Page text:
One of the most attractive natural phenomena that lines the coasts of Mumbai and the neighboring areas are the mangroves. Though they have been largely neglected and in many areas abused, there are fortunately still quite a few coastal areas that provide some rich biodiversity among the thriving mangroves.

My favorite Mangroves ride is surely the western coast from Uttan to Versova. This belt is separated from the mainland by the Manori and the Versova creeks that have delayed the spread of untethered development that has made the city a congested nightmare.

But in my quest for new routes, I explored out to a new area called Ulwe in Navi Mumbai and found some beautiful routes that one can cycle or just walk that are even more beautiful and untouched by development than the Uttan-Versova belt.

Here is the video journal of my ride:

This is the first time I'm trying out a voice over on the video. I find it really funny to hear my own voice. Please do write in the comments if you prefer my old photo blog format, or if the video is better.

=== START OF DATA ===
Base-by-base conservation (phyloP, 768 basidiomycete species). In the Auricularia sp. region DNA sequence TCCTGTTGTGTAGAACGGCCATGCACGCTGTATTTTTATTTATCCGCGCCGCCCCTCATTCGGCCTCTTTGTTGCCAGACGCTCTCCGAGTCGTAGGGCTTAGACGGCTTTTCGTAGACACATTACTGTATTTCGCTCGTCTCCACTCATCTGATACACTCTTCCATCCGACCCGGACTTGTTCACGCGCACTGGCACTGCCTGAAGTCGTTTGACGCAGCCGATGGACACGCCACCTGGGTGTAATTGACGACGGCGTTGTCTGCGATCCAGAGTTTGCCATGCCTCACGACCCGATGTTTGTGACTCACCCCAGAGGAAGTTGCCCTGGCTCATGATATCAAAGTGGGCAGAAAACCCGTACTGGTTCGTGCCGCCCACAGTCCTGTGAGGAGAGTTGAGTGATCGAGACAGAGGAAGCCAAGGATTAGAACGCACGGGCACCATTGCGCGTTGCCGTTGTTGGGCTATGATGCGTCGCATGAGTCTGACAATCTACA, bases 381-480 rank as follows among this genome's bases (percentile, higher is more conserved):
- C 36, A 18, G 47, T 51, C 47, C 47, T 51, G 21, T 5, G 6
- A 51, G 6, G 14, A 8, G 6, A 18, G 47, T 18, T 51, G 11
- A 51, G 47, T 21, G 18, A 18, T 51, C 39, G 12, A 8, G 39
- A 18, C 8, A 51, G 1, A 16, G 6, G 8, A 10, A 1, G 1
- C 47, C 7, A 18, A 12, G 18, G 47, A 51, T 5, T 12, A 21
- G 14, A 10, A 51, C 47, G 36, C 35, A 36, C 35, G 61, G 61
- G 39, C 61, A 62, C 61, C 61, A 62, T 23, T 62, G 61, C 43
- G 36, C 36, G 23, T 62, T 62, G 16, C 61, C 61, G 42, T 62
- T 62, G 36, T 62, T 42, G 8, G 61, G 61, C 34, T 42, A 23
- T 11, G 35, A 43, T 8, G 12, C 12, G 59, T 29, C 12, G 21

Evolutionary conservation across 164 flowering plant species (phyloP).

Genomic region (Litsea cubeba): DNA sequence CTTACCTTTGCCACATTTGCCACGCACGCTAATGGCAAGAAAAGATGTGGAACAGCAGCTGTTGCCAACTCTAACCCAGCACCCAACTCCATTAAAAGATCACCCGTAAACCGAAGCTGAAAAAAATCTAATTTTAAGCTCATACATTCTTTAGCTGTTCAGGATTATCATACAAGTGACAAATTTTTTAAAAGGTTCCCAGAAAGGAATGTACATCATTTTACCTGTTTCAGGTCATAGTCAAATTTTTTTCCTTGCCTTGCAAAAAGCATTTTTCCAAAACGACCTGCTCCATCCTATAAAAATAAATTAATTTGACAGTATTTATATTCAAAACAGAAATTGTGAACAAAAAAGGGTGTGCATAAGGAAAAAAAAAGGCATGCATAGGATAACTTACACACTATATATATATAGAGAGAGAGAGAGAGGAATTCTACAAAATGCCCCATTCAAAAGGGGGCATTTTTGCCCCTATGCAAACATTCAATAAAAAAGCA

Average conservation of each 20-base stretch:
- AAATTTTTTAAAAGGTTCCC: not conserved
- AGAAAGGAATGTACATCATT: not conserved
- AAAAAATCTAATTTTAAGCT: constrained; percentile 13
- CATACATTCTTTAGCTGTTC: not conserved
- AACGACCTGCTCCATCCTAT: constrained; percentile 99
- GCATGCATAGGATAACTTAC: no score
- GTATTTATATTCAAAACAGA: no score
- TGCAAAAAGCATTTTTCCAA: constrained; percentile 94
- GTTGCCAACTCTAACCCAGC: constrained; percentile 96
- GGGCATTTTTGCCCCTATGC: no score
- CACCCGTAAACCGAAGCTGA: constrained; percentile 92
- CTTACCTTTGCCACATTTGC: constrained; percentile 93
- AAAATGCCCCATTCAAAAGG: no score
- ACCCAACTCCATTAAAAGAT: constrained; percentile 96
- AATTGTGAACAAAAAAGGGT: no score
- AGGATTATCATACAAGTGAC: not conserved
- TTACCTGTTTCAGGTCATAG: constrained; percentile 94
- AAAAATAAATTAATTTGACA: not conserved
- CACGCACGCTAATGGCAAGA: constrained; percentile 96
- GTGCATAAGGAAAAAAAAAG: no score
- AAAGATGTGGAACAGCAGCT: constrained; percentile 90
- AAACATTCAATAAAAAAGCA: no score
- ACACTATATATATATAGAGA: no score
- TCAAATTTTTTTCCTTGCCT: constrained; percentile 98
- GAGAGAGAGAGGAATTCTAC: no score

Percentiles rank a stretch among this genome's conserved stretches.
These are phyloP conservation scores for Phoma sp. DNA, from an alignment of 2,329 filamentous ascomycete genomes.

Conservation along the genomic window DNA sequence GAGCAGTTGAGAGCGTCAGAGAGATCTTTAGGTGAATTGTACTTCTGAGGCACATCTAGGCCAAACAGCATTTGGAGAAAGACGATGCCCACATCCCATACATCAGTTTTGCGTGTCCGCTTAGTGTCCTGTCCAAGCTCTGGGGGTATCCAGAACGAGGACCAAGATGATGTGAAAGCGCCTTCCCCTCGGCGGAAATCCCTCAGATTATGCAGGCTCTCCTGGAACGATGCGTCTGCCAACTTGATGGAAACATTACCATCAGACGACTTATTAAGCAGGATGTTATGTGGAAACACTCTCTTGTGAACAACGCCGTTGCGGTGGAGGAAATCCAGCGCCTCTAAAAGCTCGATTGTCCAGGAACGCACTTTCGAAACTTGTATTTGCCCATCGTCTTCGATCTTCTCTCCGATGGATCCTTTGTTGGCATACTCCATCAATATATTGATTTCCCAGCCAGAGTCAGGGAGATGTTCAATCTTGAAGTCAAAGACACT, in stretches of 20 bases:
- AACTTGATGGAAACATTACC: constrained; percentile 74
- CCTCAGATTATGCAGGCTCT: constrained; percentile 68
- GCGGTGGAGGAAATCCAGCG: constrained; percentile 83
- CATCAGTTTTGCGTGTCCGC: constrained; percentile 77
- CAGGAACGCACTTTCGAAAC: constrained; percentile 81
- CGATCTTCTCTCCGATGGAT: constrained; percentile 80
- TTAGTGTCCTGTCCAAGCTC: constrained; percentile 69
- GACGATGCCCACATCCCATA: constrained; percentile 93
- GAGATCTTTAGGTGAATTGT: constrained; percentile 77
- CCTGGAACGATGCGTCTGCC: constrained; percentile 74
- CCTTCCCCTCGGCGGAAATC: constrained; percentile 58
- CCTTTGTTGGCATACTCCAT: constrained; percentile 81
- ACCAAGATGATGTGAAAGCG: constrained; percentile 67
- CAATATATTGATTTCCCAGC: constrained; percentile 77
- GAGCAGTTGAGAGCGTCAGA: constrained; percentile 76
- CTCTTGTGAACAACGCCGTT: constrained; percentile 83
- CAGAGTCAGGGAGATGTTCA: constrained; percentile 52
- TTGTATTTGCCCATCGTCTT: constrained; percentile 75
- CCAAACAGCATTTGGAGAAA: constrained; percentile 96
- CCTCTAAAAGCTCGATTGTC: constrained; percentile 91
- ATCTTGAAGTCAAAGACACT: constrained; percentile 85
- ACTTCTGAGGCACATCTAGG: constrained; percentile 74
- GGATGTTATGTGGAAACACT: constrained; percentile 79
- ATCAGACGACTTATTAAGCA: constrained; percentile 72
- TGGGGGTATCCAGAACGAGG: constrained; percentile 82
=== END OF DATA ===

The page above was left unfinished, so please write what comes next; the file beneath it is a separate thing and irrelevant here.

And this is the route map and the special points of interest:

Ride Statistics:
Total Distance100+ km
Total Duration 6 hours
Total Ride Time4.5 hours

Coastal and Marine Biodiversity Centre, Airoli


The Coastal and Marine Biodiversity Centre at Airoli that is situated just next to Airoli bridge is an Indo-German joint project. The mangroves are home to thousands of flamingos and other migratory wading birds. It is a haven for almost 200 species of resident as well as migratory birds, including rare Osprey and Greater Spotted Eagle.

In recognition of the ecological importance of this waterbody, the Maharashtra Government in 2015 has declared a wildlife sanctuary an area of 1,690 ha along the northern stretch of Thane Creek.

The newly opened 7,000-square-foot construction is the first phase of CMCB, which would provide information to visitors in unique ways. For instance, visitors can stand against a large wall and compare their height with some turtles. The other features of the information centre includes watching a ‘turtle’ lay eggs, smell mangroves, see what a crab looks like from all angles and hear what a bird sounds like while singing to attract a mate. All these can be experienced through multi-sensory and mechanical exhibits at the Airoli centre.